Hybrid services are now being offered each Sunday. You can join in person, by phone, or online via Zoom. Please call or e-mail the Fellowship if you need more information.
October 2nd – at 10:45 a.m. Bob Clegg will speak on the topic “Two Truths and a Lie”
Recent archaeological discoveries can enlighten both our knowledge and our biases about the Jewish Bible, revealing what is accurate and inaccurate in both the scriptures and our own conceptions. By comparing examples from archaeology and the Scriptures, we will illuminate the difference between history and presentism, perhaps pointing toward a cautionary tale for the present day.
October 9th – at 10:45 a.m. Rev. Paul Britner – “Living in a Broken World”
When the world, no less than our families and ourselves, is falling apart, it can be difficult to find peace and joy in our lives. This message offers suggestions how we may do that—how we maintain a sense of well-being and even happiness in a world that is not well or happy. Hint: it does not involve pretending that all is well or accepting despair as the status quo.
October 16th at 10:45 a.m. Dr. Michael Franch – “The First U.U. Principle”
Unitarian Universalist congregations affirm and promote, as their first principle, “the inherent worth and dignity of every person.” Which implies that we must treat everyone as a person of worth and dignity. Which can be really hard to do. Let’s be honest, some individuals don’t exhibit much worth and dignity. And sometimes our first impression of a person is as a group member. We see race or gender expression or social status – all of which affect the life of the person before us but are not the totality of the person. If we really believe in worth and dignity, how do we live our lives? Dr. Michael S. Franch is Affiliate Minister with the First Unitarian Church of Baltimore.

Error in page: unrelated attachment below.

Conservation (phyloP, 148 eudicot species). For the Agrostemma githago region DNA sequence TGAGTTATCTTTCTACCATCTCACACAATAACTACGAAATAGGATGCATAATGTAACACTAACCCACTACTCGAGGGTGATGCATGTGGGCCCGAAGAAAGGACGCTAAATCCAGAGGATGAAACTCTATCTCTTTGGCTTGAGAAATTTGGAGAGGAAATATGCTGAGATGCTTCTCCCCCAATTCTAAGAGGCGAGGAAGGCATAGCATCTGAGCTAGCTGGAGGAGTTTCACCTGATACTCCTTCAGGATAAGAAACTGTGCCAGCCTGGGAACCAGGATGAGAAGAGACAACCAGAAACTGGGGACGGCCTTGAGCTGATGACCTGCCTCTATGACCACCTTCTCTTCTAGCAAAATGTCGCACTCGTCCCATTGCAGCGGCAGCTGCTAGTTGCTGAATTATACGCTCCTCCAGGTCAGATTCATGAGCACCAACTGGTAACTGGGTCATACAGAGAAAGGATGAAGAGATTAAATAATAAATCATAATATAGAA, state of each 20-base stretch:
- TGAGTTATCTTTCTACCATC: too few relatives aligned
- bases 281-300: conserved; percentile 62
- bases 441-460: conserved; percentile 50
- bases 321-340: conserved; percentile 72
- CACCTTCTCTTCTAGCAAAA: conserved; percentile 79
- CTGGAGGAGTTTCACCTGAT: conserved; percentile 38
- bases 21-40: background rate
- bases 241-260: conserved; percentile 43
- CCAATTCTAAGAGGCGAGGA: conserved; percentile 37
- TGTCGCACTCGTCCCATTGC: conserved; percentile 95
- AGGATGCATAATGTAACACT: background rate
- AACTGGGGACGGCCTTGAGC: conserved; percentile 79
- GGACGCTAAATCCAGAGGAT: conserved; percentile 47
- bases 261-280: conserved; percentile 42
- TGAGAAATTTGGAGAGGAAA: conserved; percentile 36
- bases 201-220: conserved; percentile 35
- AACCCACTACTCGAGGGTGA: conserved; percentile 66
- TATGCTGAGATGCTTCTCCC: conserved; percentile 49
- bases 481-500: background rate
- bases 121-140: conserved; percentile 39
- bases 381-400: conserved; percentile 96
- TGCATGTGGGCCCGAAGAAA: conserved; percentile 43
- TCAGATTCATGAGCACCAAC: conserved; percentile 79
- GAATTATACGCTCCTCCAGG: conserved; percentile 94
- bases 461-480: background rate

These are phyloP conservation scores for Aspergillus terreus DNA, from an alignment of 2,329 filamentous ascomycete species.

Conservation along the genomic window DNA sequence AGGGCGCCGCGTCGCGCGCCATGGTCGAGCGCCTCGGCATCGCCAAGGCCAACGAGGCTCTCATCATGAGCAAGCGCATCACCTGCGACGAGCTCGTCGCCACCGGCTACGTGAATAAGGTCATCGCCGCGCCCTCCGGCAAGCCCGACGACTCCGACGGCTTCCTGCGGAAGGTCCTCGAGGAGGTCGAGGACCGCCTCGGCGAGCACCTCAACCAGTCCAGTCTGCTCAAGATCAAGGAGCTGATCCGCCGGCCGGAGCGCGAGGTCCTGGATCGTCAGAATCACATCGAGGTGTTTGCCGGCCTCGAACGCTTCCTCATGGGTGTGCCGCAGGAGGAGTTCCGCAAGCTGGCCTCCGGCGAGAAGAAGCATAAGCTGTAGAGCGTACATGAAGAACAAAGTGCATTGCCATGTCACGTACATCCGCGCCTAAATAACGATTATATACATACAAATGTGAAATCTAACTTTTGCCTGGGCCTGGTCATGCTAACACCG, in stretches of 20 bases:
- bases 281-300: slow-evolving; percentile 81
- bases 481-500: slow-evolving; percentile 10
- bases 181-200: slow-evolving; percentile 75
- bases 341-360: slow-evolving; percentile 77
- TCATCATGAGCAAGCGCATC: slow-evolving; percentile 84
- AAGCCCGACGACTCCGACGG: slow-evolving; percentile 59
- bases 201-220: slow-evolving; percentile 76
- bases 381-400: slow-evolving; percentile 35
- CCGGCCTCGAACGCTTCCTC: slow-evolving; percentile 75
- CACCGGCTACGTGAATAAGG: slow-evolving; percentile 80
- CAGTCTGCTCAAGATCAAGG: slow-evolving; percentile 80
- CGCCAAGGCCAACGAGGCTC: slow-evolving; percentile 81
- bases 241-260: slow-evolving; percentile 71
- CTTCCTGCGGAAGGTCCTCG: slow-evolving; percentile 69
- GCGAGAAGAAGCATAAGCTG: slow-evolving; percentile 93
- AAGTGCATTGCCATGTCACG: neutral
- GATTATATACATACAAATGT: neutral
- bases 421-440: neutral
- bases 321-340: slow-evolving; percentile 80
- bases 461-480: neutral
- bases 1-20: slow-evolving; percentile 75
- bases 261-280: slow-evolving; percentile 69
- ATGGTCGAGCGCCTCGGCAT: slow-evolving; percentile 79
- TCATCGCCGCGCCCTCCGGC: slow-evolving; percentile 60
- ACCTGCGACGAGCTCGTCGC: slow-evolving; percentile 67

October 23rd at 10:45 a.m. – Rev. Dr. Kenton Stone (Remote presentation via Zoom)
“Corruption – Not Just A Mexican Thing”
The topic for this sermon came to me from talking on WhatsApp to my Southern Baptist friend and former college faculty colleague Steve Fairgreve. We talk via Zoom still 3 times a week now even after my year of retirement in Mexico. He was telling me that he’d been watching the tv series Ozark. It so happened that a member of my DSPTSD group had been watching it, too. I went to college in the Ozarks and taught high school there for years afterwards, too. We talked about how even back then the kind of hijinks I saw matched the mobster corruption depicted in the tv series Ozarks. My WhatsApp to Steve about it that week ended with the ominous line that said that it seems that “corruption is not just a Mexican thing.” It’s not.
October 30th at 10:45 a.m. Rev. Karyn Bergman Marsh – “Pagan All Along”
Tomorrow many children will be dressing up in spooky costumes and going door to door in search of treats or perhaps they have already been going to parties over the weekend. Halloween has been celebrated in the United States like this for almost 150 years. Although Halloween is considered a secular holiday, it has religious origins. Samhain, the ancient Celtic harvest festival, is one of the most well known pagan bases for the holiday, but there are others like the ancient Roman holiday honoring the dead. Halloween isn’t the only modern holiday with pagan religious origins. Christmas, New Year’s Eve, and Easter also have solid pagan origins as well. In fact, many pagan ideas underlie our culture. In today’s service, Rev. Karyn Marsh will explore how we have perhaps been pagan all along. Rev. Karyn Bergmann Marsh serves as a chaplain at Johns Hopkins Hospital in Baltimore, MD and is the affiliated community minister of Towson Unitarian Universalist Church (TUUC).